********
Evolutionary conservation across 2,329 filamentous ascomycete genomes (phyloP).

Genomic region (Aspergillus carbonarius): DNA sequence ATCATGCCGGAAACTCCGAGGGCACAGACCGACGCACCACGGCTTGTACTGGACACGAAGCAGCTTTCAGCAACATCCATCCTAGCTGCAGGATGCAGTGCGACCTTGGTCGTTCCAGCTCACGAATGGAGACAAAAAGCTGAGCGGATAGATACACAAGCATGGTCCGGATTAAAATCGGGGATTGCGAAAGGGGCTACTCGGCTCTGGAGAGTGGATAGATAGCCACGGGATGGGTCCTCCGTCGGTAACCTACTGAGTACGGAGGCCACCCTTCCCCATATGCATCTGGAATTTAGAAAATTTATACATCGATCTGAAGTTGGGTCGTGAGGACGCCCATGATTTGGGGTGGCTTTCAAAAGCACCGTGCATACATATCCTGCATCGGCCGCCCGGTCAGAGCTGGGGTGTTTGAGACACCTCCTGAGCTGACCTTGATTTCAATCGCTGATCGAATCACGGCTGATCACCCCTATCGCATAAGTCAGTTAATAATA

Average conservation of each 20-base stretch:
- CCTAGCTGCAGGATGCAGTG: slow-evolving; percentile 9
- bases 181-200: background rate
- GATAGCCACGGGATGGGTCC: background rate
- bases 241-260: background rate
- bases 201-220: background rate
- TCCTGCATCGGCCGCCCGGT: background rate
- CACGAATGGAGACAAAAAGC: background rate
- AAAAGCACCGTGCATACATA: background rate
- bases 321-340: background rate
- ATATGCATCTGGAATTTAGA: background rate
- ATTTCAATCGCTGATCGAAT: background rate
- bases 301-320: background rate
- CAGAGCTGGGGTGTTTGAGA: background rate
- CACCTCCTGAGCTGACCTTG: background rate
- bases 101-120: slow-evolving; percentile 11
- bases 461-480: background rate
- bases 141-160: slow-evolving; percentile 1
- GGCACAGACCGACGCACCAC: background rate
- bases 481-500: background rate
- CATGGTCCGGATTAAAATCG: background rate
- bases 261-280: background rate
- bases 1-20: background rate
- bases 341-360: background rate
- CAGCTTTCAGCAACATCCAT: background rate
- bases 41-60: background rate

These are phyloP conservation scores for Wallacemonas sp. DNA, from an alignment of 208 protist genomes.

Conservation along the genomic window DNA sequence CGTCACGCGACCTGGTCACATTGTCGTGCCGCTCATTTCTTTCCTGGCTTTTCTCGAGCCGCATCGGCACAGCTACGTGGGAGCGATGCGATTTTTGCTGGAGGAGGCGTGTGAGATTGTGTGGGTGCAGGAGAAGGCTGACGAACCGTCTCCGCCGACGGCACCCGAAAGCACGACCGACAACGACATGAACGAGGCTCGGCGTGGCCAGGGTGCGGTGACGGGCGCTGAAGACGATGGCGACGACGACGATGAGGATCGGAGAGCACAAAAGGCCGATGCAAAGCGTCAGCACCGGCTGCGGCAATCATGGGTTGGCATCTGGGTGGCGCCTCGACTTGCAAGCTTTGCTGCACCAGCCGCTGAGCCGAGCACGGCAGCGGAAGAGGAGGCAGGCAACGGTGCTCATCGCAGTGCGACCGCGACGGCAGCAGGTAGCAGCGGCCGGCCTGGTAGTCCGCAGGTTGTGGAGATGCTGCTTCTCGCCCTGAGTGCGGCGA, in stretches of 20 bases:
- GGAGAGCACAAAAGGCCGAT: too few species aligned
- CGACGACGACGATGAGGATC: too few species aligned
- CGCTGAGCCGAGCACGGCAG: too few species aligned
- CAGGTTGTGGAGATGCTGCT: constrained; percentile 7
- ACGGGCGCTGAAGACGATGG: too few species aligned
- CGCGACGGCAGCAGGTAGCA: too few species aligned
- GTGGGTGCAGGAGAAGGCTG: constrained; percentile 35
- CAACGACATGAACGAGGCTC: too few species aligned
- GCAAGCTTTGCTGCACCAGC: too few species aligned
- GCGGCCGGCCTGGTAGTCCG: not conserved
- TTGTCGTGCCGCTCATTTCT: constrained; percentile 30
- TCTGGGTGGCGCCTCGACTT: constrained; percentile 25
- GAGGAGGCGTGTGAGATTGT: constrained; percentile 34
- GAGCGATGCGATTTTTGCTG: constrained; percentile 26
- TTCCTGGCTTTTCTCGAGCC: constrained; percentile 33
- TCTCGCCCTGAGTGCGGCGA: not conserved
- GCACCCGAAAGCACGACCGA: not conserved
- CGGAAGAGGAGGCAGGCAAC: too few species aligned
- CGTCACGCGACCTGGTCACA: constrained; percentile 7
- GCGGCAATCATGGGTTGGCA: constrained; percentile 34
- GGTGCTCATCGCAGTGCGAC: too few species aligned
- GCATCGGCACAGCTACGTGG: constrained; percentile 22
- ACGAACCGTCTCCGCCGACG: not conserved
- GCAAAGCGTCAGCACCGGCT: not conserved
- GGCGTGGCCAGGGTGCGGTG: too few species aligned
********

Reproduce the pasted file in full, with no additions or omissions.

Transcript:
Evolutionary conservation across 2,329 filamentous ascomycete genomes (phyloP).

Genomic region (Aspergillus carbonarius): DNA sequence ATCATGCCGGAAACTCCGAGGGCACAGACCGACGCACCACGGCTTGTACTGGACACGAAGCAGCTTTCAGCAACATCCATCCTAGCTGCAGGATGCAGTGCGACCTTGGTCGTTCCAGCTCACGAATGGAGACAAAAAGCTGAGCGGATAGATACACAAGCATGGTCCGGATTAAAATCGGGGATTGCGAAAGGGGCTACTCGGCTCTGGAGAGTGGATAGATAGCCACGGGATGGGTCCTCCGTCGGTAACCTACTGAGTACGGAGGCCACCCTTCCCCATATGCATCTGGAATTTAGAAAATTTATACATCGATCTGAAGTTGGGTCGTGAGGACGCCCATGATTTGGGGTGGCTTTCAAAAGCACCGTGCATACATATCCTGCATCGGCCGCCCGGTCAGAGCTGGGGTGTTTGAGACACCTCCTGAGCTGACCTTGATTTCAATCGCTGATCGAATCACGGCTGATCACCCCTATCGCATAAGTCAGTTAATAATA

Average conservation of each 20-base stretch:
- CCTAGCTGCAGGATGCAGTG: slow-evolving; percentile 9
- bases 181-200: background rate
- GATAGCCACGGGATGGGTCC: background rate
- bases 241-260: background rate
- bases 201-220: background rate
- TCCTGCATCGGCCGCCCGGT: background rate
- CACGAATGGAGACAAAAAGC: background rate
- AAAAGCACCGTGCATACATA: background rate
- bases 321-340: background rate
- ATATGCATCTGGAATTTAGA: background rate
- ATTTCAATCGCTGATCGAAT: background rate
- bases 301-320: background rate
- CAGAGCTGGGGTGTTTGAGA: background rate
- CACCTCCTGAGCTGACCTTG: background rate
- bases 101-120: slow-evolving; percentile 11
- bases 461-480: background rate
- bases 141-160: slow-evolving; percentile 1
- GGCACAGACCGACGCACCAC: background rate
- bases 481-500: background rate
- CATGGTCCGGATTAAAATCG: background rate
- bases 261-280: background rate
- bases 1-20: background rate
- bases 341-360: background rate
- CAGCTTTCAGCAACATCCAT: background rate
- bases 41-60: background rate

These are phyloP conservation scores for Wallacemonas sp. DNA, from an alignment of 208 protist genomes.

Conservation along the genomic window DNA sequence CGTCACGCGACCTGGTCACATTGTCGTGCCGCTCATTTCTTTCCTGGCTTTTCTCGAGCCGCATCGGCACAGCTACGTGGGAGCGATGCGATTTTTGCTGGAGGAGGCGTGTGAGATTGTGTGGGTGCAGGAGAAGGCTGACGAACCGTCTCCGCCGACGGCACCCGAAAGCACGACCGACAACGACATGAACGAGGCTCGGCGTGGCCAGGGTGCGGTGACGGGCGCTGAAGACGATGGCGACGACGACGATGAGGATCGGAGAGCACAAAAGGCCGATGCAAAGCGTCAGCACCGGCTGCGGCAATCATGGGTTGGCATCTGGGTGGCGCCTCGACTTGCAAGCTTTGCTGCACCAGCCGCTGAGCCGAGCACGGCAGCGGAAGAGGAGGCAGGCAACGGTGCTCATCGCAGTGCGACCGCGACGGCAGCAGGTAGCAGCGGCCGGCCTGGTAGTCCGCAGGTTGTGGAGATGCTGCTTCTCGCCCTGAGTGCGGCGA, in stretches of 20 bases:
- GGAGAGCACAAAAGGCCGAT: too few species aligned
- CGACGACGACGATGAGGATC: too few species aligned
- CGCTGAGCCGAGCACGGCAG: too few species aligned
- CAGGTTGTGGAGATGCTGCT: constrained; percentile 7
- ACGGGCGCTGAAGACGATGG: too few species aligned
- CGCGACGGCAGCAGGTAGCA: too few species aligned
- GTGGGTGCAGGAGAAGGCTG: constrained; percentile 35
- CAACGACATGAACGAGGCTC: too few species aligned
- GCAAGCTTTGCTGCACCAGC: too few species aligned
- GCGGCCGGCCTGGTAGTCCG: not conserved
- TTGTCGTGCCGCTCATTTCT: constrained; percentile 30
- TCTGGGTGGCGCCTCGACTT: constrained; percentile 25
- GAGGAGGCGTGTGAGATTGT: constrained; percentile 34
- GAGCGATGCGATTTTTGCTG: constrained; percentile 26
- TTCCTGGCTTTTCTCGAGCC: constrained; percentile 33
- TCTCGCCCTGAGTGCGGCGA: not conserved
- GCACCCGAAAGCACGACCGA: not conserved
- CGGAAGAGGAGGCAGGCAAC: too few species aligned
- CGTCACGCGACCTGGTCACA: constrained; percentile 7
- GCGGCAATCATGGGTTGGCA: constrained; percentile 34
- GGTGCTCATCGCAGTGCGAC: too few species aligned
- GCATCGGCACAGCTACGTGG: constrained; percentile 22
- ACGAACCGTCTCCGCCGACG: not conserved
- GCAAAGCGTCAGCACCGGCT: not conserved
- GGCGTGGCCAGGGTGCGGTG: too few species aligned